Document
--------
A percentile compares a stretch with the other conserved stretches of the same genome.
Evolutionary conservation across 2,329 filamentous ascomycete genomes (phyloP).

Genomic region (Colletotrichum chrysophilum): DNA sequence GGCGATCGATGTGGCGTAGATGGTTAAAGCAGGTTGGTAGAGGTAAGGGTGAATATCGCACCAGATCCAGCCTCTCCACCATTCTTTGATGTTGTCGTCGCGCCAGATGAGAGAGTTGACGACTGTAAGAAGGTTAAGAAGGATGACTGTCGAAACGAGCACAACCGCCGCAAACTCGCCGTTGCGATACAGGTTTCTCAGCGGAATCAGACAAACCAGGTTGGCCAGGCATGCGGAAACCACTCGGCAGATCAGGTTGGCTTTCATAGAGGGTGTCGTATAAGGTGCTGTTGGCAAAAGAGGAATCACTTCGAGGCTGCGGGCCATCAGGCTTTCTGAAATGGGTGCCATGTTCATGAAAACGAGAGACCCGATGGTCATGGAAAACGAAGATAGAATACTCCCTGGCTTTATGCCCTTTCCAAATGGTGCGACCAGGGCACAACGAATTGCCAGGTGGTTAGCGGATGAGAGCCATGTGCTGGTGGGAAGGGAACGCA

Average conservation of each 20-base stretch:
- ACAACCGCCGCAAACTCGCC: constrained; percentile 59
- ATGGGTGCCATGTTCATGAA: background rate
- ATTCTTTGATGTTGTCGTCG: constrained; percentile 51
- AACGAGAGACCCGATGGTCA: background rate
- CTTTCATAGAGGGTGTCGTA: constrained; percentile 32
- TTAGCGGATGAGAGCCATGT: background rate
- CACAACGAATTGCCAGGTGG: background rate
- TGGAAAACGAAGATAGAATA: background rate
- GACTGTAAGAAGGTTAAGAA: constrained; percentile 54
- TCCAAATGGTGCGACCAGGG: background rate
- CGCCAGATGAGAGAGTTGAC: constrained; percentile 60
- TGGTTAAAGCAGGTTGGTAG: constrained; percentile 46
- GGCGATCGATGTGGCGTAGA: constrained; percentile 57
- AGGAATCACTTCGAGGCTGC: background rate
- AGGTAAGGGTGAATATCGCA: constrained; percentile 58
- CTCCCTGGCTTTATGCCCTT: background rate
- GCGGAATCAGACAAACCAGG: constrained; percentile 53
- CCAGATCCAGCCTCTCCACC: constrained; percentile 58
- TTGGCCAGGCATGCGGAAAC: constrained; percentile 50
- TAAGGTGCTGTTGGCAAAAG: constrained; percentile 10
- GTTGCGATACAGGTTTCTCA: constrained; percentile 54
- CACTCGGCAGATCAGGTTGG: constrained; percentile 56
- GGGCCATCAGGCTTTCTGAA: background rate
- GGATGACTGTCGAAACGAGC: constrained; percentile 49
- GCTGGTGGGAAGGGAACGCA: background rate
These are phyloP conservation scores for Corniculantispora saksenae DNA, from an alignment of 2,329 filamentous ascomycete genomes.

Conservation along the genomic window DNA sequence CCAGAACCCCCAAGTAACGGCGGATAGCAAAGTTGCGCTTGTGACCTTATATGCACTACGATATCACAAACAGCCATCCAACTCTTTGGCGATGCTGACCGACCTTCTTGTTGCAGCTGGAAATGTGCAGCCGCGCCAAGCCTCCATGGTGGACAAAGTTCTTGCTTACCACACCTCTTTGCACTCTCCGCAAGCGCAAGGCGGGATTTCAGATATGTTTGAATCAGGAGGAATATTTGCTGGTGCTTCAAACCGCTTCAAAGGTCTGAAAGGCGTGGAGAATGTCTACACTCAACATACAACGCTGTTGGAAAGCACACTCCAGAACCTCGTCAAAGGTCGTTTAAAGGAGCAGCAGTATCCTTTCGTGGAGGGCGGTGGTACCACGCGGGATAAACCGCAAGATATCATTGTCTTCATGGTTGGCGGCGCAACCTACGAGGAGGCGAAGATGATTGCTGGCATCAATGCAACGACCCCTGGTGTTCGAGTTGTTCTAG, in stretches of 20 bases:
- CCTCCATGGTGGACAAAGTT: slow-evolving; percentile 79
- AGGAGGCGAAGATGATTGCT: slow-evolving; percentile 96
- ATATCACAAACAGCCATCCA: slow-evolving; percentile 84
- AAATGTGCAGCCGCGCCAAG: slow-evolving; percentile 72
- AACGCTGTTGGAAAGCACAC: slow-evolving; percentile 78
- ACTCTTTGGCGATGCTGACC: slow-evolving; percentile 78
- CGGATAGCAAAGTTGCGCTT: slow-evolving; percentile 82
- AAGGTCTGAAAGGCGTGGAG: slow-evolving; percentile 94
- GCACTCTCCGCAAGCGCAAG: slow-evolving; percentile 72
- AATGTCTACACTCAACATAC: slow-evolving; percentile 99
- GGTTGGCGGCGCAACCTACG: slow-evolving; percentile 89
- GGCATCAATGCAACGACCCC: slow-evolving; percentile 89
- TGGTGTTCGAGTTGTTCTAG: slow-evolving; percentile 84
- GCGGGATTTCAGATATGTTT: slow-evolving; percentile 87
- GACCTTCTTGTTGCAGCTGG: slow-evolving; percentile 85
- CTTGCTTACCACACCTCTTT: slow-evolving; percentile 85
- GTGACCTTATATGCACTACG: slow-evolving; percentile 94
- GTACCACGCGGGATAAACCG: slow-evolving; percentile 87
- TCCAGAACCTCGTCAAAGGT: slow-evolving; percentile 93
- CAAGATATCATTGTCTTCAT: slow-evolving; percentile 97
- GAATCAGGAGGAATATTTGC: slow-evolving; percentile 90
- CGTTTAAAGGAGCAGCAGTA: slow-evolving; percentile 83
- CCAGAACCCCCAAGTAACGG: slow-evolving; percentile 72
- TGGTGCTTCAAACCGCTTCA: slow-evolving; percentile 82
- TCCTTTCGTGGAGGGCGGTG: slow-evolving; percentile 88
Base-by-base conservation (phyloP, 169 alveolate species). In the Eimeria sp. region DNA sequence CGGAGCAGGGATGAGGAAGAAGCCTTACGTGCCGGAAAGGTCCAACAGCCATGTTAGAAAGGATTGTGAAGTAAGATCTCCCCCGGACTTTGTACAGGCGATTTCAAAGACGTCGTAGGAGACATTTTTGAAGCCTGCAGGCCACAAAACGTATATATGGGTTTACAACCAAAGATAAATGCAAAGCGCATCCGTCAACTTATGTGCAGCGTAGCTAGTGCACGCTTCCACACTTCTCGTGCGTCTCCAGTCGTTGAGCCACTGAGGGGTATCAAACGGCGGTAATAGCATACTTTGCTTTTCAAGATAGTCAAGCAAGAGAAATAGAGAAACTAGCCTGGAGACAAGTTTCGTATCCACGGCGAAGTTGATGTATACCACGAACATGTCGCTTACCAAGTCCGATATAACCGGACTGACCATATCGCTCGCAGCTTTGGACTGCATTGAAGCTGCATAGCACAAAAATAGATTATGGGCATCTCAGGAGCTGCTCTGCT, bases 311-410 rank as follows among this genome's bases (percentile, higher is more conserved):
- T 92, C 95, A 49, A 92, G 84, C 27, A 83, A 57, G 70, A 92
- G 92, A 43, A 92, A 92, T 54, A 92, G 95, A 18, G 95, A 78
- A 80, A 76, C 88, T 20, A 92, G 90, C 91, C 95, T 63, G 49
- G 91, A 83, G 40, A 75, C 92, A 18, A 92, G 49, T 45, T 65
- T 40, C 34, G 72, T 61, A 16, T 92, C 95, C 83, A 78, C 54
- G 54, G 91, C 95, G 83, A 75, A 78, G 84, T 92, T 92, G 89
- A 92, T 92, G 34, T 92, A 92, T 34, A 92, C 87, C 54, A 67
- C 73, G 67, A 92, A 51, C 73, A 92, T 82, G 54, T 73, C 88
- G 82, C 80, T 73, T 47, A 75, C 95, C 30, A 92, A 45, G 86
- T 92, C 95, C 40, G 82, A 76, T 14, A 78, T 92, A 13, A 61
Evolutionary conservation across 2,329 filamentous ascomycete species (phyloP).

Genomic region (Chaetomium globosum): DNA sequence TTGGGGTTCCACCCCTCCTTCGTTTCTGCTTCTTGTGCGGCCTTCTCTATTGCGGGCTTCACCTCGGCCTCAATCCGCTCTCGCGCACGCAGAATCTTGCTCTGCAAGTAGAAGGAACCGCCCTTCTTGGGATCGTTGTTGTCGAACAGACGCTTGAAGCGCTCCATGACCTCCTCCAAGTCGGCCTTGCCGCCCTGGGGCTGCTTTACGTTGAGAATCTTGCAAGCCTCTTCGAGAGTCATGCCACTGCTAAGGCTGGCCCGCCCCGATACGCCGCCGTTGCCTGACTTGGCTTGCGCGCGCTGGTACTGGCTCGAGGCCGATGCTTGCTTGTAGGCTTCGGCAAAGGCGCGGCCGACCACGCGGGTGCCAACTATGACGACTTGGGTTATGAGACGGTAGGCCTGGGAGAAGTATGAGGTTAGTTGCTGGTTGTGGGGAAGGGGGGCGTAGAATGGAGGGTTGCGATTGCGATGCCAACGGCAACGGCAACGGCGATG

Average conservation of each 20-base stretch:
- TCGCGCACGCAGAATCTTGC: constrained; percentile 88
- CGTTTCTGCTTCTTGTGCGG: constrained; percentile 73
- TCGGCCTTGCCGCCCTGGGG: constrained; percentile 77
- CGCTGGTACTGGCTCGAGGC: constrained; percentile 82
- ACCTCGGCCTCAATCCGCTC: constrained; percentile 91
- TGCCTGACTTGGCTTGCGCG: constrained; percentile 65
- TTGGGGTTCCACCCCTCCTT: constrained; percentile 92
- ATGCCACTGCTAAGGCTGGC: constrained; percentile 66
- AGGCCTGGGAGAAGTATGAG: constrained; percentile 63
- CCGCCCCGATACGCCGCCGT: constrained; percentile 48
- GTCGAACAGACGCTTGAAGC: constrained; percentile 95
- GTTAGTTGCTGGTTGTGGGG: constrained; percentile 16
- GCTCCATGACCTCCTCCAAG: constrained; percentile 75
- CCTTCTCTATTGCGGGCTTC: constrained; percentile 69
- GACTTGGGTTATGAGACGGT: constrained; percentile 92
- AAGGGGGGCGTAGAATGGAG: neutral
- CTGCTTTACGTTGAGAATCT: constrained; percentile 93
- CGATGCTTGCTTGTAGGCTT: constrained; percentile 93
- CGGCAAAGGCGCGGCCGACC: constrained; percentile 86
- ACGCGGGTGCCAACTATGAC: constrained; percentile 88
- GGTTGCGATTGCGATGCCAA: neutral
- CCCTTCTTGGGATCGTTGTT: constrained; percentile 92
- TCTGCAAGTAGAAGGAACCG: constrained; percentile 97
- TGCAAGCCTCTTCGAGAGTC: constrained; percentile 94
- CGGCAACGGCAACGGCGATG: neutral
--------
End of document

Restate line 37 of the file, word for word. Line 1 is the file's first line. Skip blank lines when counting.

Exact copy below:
- ACTCTTTGGCGATGCTGACC: slow-evolving; percentile 78